This study aimed to investigate the impact of MAFLD on COPD in men. We also investigated the impact of metabolic dysfunction and systemic inflammation on COPD in patients with MAFLD.

Patients and methods

Study design and ethics

This was a single-center observational cohort study in Japan. The protocol conformed to the ethical guidelines of the 1975 Declaration of Helsinki, as reflected by the prior approval from the institutional review board of Kurume University School of Medicine (ID 20,050). An opt-out approach was used to obtain informed consent from the patients, and personal information was protected during data collection.

Study population and selection of patients for analysis

We enrolled 54,595 Asian participants who underwent health check-up examinations at the Saga Health and Clinical Examination Centre in Japan from January 2009 to March 2019 (Fig. 1). We excluded 27,404 women, and we excluded 19,772 of the 24,191 men for the following reasons: absence of ultrasonography, absence of spirometry test, presence of hepatitis B surface antigen, presence of anti-hepatitis C virus antibody, presence of alcoholic liver disease (pure ethanol ≥ 60 gms/day), and a lack of alcohol consumption data. From the remaining 4419 participants, we excluded 2378 participants because of the absence of fatty liver. Finally, we examined 2,041 men with fatty liver disease (Fig. 1).

Fig. 1
figure 1

Flow chart of patient selection

Data collection

All data were collected prospectively at the time of the medical check-up [5]. The following information was obtained using a self-reported questionnaire: age, sex, current smoking habits, alcohol consumption, comorbidities, and medication use. In the clinical review, we obtained the following data: body mass index (BMI), visceral adiposity (waist circumference ≥ 90 cm), blood pressure, presence/absence of diabetes, hypertension, and dyslipidemia, which were diagnosed according to standard criteria [22,23,24].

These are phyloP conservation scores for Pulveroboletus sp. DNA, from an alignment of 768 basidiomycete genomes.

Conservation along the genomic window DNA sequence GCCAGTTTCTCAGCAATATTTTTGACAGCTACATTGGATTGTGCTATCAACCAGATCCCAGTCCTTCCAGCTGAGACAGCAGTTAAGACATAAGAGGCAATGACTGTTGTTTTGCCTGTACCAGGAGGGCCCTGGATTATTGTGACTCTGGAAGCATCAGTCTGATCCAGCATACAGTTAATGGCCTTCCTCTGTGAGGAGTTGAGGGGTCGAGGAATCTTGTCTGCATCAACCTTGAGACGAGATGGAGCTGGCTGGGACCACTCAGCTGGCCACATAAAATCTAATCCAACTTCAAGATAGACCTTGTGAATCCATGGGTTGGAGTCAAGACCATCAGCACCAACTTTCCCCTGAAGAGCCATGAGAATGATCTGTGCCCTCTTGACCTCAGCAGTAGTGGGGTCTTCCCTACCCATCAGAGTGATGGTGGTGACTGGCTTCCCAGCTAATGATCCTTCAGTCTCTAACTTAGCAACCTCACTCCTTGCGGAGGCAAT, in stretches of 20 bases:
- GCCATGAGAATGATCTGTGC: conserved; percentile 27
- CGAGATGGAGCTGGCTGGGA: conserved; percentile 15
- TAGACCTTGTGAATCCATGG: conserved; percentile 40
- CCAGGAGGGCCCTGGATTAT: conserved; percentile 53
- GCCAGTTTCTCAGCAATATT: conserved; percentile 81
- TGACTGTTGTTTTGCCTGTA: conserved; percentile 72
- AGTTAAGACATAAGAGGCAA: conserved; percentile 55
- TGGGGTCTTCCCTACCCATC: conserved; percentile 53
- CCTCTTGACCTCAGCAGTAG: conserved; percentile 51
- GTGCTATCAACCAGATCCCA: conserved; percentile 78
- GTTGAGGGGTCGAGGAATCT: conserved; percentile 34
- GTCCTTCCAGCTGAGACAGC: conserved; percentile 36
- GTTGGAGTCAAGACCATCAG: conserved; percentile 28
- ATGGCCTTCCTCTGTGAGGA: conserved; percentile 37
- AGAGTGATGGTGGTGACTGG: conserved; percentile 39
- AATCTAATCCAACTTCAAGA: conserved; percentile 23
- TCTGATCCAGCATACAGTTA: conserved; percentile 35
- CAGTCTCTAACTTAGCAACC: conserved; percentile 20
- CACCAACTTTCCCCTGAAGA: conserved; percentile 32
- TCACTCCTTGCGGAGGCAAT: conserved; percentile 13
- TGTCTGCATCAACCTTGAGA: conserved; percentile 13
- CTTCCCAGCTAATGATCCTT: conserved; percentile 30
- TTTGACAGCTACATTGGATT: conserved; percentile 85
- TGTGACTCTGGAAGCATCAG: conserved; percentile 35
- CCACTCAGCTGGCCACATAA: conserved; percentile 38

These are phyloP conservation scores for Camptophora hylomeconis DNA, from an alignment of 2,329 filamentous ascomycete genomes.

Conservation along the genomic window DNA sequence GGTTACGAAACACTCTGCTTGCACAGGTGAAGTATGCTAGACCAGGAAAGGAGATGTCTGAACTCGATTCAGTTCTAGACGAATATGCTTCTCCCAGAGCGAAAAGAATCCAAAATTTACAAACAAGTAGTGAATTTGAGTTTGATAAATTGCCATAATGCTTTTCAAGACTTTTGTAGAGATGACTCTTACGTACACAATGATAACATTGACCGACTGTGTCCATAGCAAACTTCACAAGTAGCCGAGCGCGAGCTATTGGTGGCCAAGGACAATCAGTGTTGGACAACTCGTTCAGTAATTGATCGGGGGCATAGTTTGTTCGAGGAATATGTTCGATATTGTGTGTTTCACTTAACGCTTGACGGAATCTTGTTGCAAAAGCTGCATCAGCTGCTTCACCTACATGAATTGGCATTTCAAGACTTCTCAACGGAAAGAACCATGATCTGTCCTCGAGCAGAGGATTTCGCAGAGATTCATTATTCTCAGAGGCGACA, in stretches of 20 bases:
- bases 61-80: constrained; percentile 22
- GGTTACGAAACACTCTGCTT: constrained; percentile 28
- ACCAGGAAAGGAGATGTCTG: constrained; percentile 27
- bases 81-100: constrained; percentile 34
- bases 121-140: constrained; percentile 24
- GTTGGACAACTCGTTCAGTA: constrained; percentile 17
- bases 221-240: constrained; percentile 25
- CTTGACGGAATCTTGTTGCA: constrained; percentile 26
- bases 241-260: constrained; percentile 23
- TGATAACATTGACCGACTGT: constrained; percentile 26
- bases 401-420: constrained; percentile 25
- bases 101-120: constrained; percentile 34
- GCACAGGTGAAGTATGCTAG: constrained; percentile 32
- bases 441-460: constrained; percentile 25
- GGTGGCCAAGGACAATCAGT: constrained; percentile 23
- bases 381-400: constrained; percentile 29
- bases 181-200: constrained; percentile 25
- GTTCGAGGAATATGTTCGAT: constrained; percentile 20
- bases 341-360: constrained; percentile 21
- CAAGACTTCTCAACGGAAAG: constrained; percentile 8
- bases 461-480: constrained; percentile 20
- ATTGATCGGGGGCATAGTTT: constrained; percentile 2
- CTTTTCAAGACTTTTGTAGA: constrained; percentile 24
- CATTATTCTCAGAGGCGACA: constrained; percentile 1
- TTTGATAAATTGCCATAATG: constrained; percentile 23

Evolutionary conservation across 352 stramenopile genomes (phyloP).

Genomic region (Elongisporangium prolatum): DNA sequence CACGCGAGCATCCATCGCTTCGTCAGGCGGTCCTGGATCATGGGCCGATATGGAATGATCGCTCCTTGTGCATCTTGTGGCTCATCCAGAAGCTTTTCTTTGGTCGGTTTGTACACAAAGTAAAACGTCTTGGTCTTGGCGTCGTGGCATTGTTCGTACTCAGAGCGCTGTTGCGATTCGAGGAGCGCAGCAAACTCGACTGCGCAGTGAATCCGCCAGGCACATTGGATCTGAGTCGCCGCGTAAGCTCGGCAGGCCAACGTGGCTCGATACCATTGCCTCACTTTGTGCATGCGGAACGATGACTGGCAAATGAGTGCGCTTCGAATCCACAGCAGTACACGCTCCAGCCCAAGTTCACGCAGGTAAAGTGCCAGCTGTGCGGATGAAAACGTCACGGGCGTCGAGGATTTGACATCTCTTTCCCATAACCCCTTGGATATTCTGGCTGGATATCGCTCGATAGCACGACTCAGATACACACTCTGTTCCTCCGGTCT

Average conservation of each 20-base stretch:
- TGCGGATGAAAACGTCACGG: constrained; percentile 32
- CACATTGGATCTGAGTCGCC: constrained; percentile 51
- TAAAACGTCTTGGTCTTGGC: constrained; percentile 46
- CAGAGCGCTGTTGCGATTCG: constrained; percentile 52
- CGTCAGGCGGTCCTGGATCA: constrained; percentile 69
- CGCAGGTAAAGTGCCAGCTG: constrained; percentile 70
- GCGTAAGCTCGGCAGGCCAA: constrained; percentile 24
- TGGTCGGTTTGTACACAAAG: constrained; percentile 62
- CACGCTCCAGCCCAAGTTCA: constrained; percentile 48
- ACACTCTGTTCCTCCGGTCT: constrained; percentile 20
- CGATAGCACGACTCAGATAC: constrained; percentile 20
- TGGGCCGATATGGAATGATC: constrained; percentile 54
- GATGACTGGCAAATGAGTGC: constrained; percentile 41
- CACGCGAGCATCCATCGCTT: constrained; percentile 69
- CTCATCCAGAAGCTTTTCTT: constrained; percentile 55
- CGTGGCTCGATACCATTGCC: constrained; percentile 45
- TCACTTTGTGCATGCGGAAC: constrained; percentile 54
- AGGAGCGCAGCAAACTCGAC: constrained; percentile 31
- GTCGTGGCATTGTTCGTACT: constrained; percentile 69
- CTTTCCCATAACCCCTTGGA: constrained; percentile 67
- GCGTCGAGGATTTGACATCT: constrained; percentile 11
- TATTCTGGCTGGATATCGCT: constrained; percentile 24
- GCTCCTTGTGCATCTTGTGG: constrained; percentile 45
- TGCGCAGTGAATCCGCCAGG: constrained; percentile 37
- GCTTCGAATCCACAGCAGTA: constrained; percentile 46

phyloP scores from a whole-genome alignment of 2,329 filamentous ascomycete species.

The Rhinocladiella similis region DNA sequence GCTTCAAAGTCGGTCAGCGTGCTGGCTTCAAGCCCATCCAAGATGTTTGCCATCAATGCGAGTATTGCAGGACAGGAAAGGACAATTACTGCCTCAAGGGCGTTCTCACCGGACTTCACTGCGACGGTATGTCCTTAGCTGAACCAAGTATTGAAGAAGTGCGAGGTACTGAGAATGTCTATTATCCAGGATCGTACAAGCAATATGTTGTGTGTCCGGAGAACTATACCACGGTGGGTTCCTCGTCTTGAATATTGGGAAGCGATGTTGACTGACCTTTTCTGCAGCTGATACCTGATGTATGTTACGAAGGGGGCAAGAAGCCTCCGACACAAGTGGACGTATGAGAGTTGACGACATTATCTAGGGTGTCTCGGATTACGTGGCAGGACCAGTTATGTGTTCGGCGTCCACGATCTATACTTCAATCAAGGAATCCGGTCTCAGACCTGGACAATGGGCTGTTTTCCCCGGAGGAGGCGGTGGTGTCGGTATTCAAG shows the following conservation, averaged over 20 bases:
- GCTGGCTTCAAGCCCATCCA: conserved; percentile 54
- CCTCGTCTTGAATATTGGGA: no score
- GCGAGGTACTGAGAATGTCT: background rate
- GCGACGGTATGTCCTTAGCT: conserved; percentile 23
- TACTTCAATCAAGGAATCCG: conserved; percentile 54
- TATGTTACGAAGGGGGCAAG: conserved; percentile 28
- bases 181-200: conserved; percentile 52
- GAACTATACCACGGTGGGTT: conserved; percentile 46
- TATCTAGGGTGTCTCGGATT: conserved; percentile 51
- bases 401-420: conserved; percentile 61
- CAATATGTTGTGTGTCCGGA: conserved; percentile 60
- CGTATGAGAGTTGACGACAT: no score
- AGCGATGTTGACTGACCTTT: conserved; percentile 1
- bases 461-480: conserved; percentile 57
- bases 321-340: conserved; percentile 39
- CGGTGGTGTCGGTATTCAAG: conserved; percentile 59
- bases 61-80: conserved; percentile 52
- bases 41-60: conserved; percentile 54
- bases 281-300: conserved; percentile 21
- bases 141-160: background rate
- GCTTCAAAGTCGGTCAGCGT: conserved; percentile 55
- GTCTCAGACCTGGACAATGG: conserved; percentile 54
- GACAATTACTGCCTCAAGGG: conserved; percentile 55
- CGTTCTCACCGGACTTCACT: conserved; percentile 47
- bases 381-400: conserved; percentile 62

Biochemical analysis

Blood samples were obtained after an overnight fast, and the following biochemical parameters were measured: complete blood cell count, aspartate aminotransferase (AST), alanine aminotransferase (ALT), alkaline phosphatase, γ-glutamyl transpeptidase (GGT), lactate dehydrogenase, total protein, albumin, total bilirubin, total cholesterol, triglycerides (TG), high-density lipoprotein cholesterol (HDL), low-density lipoprotein (LDL) cholesterol, amylase, blood urea nitrogen, creatinine, estimated glomerular filtration rate, CRP, uric acid, electrolytes, fasting glucose, hemoglobin A1c (HbA1c), and cholinesterase.

Calculation of FIB-4 index

The FIB-4 index was calculated using age, serum levels of AST and ALT, and platelet count [25].

CRP/albumin ratio

The serum levels of CRP and albumin were measured simultaneously during the health check examination. The CRP/albumin ratio was calculated by dividing the serum CRP level by the serum albumin level [26].

Diagnosis of fatty liver

Fatty liver was diagnosed by abdominal ultrasonography as previously described [27]. All tests were performed by medical sonographers certified by the Japan Society of Ultrasonics in Medicine.

Diagnosis of MAFLD

MAFLD was diagnosed according to the criteria [2]. Briefly, the criteria include evidence of fatty liver, in addition to one of the following: overweight/obesity, presence of type 2 diabetes mellitus, or lean/normal weight with evidence of metabolic dysfunction. Overweight/obesity was defined as BMI ≥ 23 kg/m2, and type 2 diabetes mellitus was defined as HbA1c ≥ 6.5% or specific drug treatment. Metabolic dysfunction was defined as the presence of at least two metabolic risk abnormalities: 1) waist circumference ≥ 90 cm, 2) systolic blood pressure ≥ 130 mmHg, diastolic blood pressure ≥ 85 mmHg, or specific drug treatment; 3) plasma TG ≥ 150 mg/dL or specific drug treatment; 4) plasma HDL cholesterol < 40 mg/dL or specific drug treatment; and 5) prediabetes (fasting glucose levels 100–125 mg/dL or HbA1c 5.7%–6.4%) [2]. Homeostasis model assessment-insulin resistance score and plasma high-sensitivity C-reactive protein level are metabolic risk abnormalities [2]; however, these were not available in our dataset.

Definition of heavy and non-heavy smoking